The rules began to take effect in April, but the court split 5-4 along ideological lines to rule that the Environmental Protection Agency failed to take their cost into account when the agency first decided to regulate the toxic emissions from coal- and oil-fired plants.
The EPA did factor in costs at a later stage when it wrote standards that are expected to reduce the toxic emissions by 90 per cent. They were supposed to be fully in place next year. The issue was whether health risks are the only consideration under the Clean Air Act.
The challenge was brought by industry groups and 21 Republican-led states.
Writing for the court, Justice Antonin Scalia said it is not appropriate to impose billions of dollars of economic costs in return for a few dollars in health or environmental benefits.
The case now goes back to lower courts for the EPA to decide how to account for costs.
Scalia was joined by Chief Justice John Roberts and Justices Anthony Kennedy, Clarence Thomas and Samuel Alito.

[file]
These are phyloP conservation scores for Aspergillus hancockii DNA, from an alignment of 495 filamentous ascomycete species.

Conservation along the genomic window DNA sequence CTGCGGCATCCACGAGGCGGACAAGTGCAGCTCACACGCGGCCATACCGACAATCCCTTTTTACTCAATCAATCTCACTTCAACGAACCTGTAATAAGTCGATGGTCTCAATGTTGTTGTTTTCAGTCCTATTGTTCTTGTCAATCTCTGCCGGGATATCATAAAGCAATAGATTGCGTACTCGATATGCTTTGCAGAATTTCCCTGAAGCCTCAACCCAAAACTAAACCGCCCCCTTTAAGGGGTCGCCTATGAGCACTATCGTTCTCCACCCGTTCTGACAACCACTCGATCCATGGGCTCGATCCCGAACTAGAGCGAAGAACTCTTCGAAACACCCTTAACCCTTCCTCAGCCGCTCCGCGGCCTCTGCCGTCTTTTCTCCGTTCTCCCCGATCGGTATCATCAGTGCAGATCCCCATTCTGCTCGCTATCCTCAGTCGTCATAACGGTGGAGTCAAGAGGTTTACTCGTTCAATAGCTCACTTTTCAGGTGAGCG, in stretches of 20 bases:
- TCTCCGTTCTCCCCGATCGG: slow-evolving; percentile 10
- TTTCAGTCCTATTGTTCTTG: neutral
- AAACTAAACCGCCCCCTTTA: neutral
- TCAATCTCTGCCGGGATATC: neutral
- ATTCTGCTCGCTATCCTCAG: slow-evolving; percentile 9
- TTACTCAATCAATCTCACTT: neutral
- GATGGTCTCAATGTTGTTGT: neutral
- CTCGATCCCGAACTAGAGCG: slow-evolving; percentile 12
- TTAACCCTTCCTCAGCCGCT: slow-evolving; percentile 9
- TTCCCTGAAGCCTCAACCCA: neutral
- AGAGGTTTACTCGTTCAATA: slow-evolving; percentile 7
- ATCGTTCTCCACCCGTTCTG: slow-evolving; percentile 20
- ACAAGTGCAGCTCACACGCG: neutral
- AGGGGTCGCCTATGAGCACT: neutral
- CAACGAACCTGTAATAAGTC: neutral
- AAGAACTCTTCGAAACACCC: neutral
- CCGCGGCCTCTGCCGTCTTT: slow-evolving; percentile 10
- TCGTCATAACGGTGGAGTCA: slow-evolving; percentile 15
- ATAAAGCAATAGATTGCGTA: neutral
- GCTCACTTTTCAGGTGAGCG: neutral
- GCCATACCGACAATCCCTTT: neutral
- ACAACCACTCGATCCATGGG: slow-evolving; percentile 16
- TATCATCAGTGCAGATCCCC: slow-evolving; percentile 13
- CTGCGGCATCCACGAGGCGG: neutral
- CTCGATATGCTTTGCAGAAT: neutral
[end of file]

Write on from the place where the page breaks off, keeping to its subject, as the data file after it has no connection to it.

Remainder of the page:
In dissent, Justice Elena Kagan said it was enough that the EPA considered costs at later stages of the process.
"Over more than a decade, EPA took costs into account at multiple stages and through multiple means as it set emissions limits for power plants," Kagan said.
She was joined by Justices Ruth Bader Ginsburg, Stephen Breyer and Sonia Sotomayor.
The case is the latest in a string of attacks against the administration's actions to use the Clean Air Act to rein in pollution from coal-burning power plants.
EPA is readying rules expected to be released sometime this summer aimed at curbing pollution from the plants that is linked to global warming. States have already challenged those rules even before they are final, and Congress is working on a bill that would allow states to opt out of any rules clamping down on heat-trapping carbon dioxide.
The legal and political challenges ahead could undermine U.S. efforts to inspire other countries to control their emissions, as they head into negotiations in Paris on a new international treaty later this year.
In the case of mercury, the costs of installing and operating equipment to remove the pollutants before they are dispersed into the air are hefty — $9.6 billion a year, the EPA found.
But the benefits are much greater, $37 billion to $90 billion annually, the agency said. The savings stem from the prevention of up to 11,000 deaths, 4,700 nonfatal heart attacks and 540,000 lost days of work, the EPA said. Mercury accumulates in fish and is especially dangerous to pregnant or breastfeeding women, and young children, because of concern that too much could harm a developing brain.
A disproportionate share of the 600 affected power plants, most of which burn coal, are in the South and upper Midwest.